Travelstar 60 in a Pismo – Fast and Quiet

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Date: Friday, March 15th, 2002, 11:26
Category: Archive

After unsuccessfully attempting to take advantage of Dell’s 25% discount (mentioned on this site in early January), I finally purchased a Travelstar 60 from Googlegear.com. I paid US$420.99, it was in stock, and I received it this week.

I also bought a 2.5″ firewire drive housing from OWC, which I received a few days prior to getting the Travelstar. I took the 18 GB drive out of my G3/500 ‘Pismo’, and put it in the OWC case; I then got the Pismo running off the external FW drive with no internal drive installed! (it does make the Pismo lighter, but not by much.) Read more…


After unsuccessfully attempting to take advantage of Dell’s 25% discount (mentioned on this site in early January), I finally purchased a Travelstar 60 from Googlegear.com. I paid US$420.99, it was in stock, and I received it this week.

I also bought a 2.5″ firewire drive housing from OWC, which I received a few days prior to getting the Travelstar. I took the 18 GB drive out of my G3/500 ‘Pismo’, and put it in the OWC case; I then got the Pismo running off the external FW drive with no internal drive installed! (it does make the Pismo lighter, but not by much.)

Once this had been done, it was a snap (a couple of days later) to install the new Travelstar 60 in the Pismo, format it, copy the files over from the 18 GB drive, and then synchronize various volumes and folders, to make sure all the invisible files were transferred.

I used 7 partitions: OS9 (2 GB), OSX (2 GB), VM Swap (2 GB), Data (4 GB), Apps (8 GB), Project (37 GB), and CD Scratch (700 MB). Note that I keep my A/V files in the Project volume (not in Data), so that my Data volume is faster to backup. I usually keep a copy of the OS9 system on the CD Scratch volume and on the Project volume, as a backups.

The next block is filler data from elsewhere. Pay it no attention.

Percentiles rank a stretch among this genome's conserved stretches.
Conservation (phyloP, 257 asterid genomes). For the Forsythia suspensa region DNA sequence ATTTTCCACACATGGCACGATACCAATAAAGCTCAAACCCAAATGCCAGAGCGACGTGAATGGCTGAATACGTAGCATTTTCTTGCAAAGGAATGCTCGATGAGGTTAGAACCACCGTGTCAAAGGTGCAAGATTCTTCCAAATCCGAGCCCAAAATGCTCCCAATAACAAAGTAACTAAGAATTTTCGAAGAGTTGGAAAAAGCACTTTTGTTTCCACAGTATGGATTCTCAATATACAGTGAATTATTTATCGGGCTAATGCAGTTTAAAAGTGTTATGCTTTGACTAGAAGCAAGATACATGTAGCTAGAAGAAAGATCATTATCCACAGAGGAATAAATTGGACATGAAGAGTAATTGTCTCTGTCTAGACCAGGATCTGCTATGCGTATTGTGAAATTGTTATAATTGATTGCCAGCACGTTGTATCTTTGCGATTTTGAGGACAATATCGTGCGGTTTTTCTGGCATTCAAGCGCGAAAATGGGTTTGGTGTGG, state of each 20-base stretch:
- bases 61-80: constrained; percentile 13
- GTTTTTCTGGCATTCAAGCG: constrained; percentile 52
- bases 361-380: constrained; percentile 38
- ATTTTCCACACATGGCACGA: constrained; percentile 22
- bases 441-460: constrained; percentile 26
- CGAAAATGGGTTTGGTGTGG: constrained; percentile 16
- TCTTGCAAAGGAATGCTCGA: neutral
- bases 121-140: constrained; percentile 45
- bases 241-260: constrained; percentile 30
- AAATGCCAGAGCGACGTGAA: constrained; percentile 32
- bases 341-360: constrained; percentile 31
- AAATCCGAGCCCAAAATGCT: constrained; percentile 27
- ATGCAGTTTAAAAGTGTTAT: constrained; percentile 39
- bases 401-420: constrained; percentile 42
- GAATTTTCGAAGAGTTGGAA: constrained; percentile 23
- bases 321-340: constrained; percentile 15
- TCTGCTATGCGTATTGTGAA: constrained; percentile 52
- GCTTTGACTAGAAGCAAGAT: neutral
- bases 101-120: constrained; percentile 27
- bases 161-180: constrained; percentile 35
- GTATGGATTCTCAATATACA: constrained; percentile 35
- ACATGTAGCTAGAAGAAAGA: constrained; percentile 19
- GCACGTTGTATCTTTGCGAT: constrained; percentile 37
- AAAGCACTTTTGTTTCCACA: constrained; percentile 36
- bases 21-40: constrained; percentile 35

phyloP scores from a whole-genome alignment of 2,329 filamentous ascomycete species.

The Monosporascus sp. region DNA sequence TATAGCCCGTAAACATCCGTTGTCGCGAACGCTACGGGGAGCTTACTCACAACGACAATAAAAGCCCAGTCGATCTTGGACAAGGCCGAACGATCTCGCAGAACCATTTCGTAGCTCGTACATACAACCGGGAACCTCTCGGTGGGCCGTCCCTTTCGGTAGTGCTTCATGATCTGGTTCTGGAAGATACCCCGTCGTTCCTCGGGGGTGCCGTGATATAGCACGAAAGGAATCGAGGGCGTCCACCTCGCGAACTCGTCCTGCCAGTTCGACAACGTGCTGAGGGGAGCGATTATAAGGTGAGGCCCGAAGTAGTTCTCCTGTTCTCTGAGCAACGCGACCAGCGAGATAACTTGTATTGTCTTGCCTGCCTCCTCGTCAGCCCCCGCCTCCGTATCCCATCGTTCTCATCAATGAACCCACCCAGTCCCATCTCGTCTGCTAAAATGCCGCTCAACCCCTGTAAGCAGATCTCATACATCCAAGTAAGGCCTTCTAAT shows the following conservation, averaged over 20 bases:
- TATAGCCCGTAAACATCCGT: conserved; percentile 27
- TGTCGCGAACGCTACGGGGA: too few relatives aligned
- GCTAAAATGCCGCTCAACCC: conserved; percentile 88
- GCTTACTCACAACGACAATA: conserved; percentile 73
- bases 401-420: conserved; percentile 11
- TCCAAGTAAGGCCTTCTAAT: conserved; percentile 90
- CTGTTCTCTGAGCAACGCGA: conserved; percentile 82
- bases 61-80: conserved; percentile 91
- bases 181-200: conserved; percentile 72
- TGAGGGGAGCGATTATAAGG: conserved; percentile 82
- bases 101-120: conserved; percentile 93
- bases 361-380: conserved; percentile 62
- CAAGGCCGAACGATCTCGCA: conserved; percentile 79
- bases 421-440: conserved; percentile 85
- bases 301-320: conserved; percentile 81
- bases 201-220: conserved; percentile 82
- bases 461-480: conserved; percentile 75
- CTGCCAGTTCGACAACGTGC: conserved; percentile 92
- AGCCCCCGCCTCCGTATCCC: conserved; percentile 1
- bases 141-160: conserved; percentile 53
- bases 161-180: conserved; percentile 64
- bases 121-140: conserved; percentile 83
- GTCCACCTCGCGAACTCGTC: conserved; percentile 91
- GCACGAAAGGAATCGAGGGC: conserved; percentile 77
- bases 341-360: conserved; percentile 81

Everything is working great, and I am really surprised at both the speed of the disk and its quietness. The 5400 RPM speed (up from 4500 RPM in prior 2.5″ disks) results in a noticeably faster ‘feel’ on the desktop, starting-up applications, opening documents, and surfing the web. While I’m sure upgrading to a 667 MHz G4 Titanium would also make a difference, it’s incredible how much faster my G3/500 feels with this drive.

In my office, I cannot hear the disk at all (with the fans of several desktop machines in the background. In a very quiet room, I can hear the ‘clucking’ (lower frequency, not ‘clicking’) of the drive as it accesses data, and I can just barely hear the drive rotation. It’s MUCH quieter than the Travelstar 18 that came with the Pismo.

I also found there is a relatively easy way to have a completely silent Powerbook (e.g., for people who insist on using the computer in bed, next to a sleeping partner) – take out the internal drive, and use a 15-foot firewire cable to connect the external 2.5″ firewire drive. However, with such a quiet internal drive (and having better things to do in bed), I doubt whether I will ever need to go to this extreme.

In any case, it was a very easy upgrade, and very well worth the investment. An excellent reference for installing a new Pismo drive was provided here. The only tool necessary is a Number 8 Torx driver (and a Philips for installing the old drive in the OWC case).

How incredible to have 60 GB of storage on your desktop in a portable machine (just using the internal drive)!

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